Minnesota to slow spread of gypsy moths in Houston County area

Gypsy Moth Caterpillar Pixabay
Gypsy Moth Caterpillar, courtesy of Pixabay

ST. PAUL, Minn. (WKBT) — Minnesota wildlife officials are working to slow the spread of gypsy moths in Houston, Wabasha and Winona counties.

The Minnesota Department of Agriculture will conduct aerial treatment of eight sites in southeastern Minnesota early next week, beginning as early as 6:30 a.m. and continuing throughout the day. The exact date will depend on weather conditions.

The eight sites total approximately 69,000 acres. They are:

  • Houston County – Jefferson block – 2,881 acres (MAP)
  • Houston County – Mound Prairie block – 12,060 acres (MAP)
  • Houston County – Brownsville block, including portions of the city of Brownsville – 2,418 acres (MAP)
  • Wabasha and Winona counties – Weaver block – 13,004 acres (MAP)
  • Winona County – Dakota block – 9,533 acres (MAP)
  • Winona County – Homer Ridge block – 26,061 acres (MAP)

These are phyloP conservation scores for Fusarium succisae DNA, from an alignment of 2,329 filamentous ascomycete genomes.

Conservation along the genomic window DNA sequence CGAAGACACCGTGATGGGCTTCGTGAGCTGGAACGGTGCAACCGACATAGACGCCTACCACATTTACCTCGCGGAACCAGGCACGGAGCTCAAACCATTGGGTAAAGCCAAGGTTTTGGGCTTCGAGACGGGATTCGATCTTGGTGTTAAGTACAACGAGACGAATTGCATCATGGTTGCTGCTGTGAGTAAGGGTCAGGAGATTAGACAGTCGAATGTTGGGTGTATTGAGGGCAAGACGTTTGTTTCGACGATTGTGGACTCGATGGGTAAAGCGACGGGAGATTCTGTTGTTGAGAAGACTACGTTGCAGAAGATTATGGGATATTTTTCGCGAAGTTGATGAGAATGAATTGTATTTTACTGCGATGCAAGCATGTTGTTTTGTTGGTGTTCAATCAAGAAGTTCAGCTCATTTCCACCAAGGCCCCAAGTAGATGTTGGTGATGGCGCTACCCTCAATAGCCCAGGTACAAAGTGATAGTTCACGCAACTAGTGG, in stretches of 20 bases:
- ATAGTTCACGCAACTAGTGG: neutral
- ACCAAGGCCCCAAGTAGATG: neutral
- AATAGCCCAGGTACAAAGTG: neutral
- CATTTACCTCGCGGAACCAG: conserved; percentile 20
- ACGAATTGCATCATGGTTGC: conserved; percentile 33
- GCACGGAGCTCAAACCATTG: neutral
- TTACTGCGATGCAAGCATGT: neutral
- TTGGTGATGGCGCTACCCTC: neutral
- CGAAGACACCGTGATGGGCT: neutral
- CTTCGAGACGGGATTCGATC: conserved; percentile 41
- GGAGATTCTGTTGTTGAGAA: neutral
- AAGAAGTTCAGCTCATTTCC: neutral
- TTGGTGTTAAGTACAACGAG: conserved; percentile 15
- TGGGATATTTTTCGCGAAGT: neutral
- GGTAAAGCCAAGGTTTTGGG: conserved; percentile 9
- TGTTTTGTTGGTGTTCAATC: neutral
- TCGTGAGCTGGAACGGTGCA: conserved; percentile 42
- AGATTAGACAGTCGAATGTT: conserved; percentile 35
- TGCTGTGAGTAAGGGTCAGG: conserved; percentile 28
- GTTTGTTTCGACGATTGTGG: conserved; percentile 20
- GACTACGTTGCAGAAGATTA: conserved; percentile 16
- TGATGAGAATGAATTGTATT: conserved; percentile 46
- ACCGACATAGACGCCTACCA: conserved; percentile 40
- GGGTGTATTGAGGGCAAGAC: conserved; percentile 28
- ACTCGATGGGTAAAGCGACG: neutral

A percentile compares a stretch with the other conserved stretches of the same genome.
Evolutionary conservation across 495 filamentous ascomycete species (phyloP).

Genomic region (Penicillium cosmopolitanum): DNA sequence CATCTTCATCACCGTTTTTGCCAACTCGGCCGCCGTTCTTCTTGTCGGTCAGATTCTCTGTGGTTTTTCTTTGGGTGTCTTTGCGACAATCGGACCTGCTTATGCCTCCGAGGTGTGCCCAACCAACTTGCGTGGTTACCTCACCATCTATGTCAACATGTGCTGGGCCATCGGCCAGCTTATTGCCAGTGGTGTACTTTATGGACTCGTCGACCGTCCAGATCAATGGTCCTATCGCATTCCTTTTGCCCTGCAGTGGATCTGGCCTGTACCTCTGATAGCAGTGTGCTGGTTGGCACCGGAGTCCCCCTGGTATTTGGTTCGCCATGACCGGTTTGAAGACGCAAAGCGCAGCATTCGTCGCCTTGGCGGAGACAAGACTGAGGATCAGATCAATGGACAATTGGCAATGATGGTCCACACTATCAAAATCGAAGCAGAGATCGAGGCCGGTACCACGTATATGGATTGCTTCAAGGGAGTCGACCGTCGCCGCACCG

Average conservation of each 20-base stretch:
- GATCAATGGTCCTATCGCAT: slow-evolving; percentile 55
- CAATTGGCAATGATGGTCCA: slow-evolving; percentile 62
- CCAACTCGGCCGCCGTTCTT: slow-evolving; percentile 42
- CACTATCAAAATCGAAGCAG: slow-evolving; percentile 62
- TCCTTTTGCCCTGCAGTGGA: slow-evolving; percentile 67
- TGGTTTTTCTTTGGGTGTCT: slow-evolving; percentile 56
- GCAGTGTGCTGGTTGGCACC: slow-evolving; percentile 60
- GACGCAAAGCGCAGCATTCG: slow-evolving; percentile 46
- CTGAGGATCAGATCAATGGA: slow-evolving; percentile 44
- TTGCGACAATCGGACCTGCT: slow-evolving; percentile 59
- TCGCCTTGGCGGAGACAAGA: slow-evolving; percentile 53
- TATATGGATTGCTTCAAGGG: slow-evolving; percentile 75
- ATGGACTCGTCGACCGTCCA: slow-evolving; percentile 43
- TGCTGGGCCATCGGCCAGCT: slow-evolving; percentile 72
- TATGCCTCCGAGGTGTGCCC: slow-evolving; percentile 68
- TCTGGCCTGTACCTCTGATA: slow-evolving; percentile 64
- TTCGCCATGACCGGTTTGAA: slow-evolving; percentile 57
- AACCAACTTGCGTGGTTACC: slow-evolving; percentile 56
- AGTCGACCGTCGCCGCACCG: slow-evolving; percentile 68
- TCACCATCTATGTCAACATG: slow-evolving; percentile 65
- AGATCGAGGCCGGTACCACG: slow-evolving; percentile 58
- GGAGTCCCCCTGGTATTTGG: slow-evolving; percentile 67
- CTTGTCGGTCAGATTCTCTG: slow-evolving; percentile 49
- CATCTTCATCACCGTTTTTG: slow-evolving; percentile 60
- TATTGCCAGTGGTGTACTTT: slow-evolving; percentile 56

• Winona County – Pleasant Hill block – 1,470 acres (MAP)
  • Winona County – Wiscoy block – 2,489 acres (MAP)

Residents can look up their address on an interactive map to determine if they are within any of these blocks.

The treatment consists of an organically certified, waxy, food-grade substance that contains pheromones specific to gypsy moths to confuse males. It makes it difficult for males to find females to mate with, which means fewer caterpillars and attacking trees next year.

The mating disruption product will be applied by low-flying yellow planes contracted by the U.S. Forest Service in a joint project with the MDA. The product is not harmful to humans, animals, birds, or other insects, and will help protect forest health, property values, and the state’s tourism industry, according to the MDA.

Gypsy moths are among America’s most destructive tree pests, having caused millions of dollars in damage to Eastern forests. The moths are now threatening Minnesota. If present in large numbers, gypsy moth caterpillars can defoliate large sections of forest. Oak, poplar, birch, and willow are among their preferred hosts. The moths spread slowly on their own, but people can unintentionally help them spread by transporting firewood or other items on which the moths have laid their eggs.

Contact the Minnesota Department of Agriculture at 1-888-545-6684 or Arrest.the.Pest@state.mn.us with questions regarding gypsy moth and the planned treatment.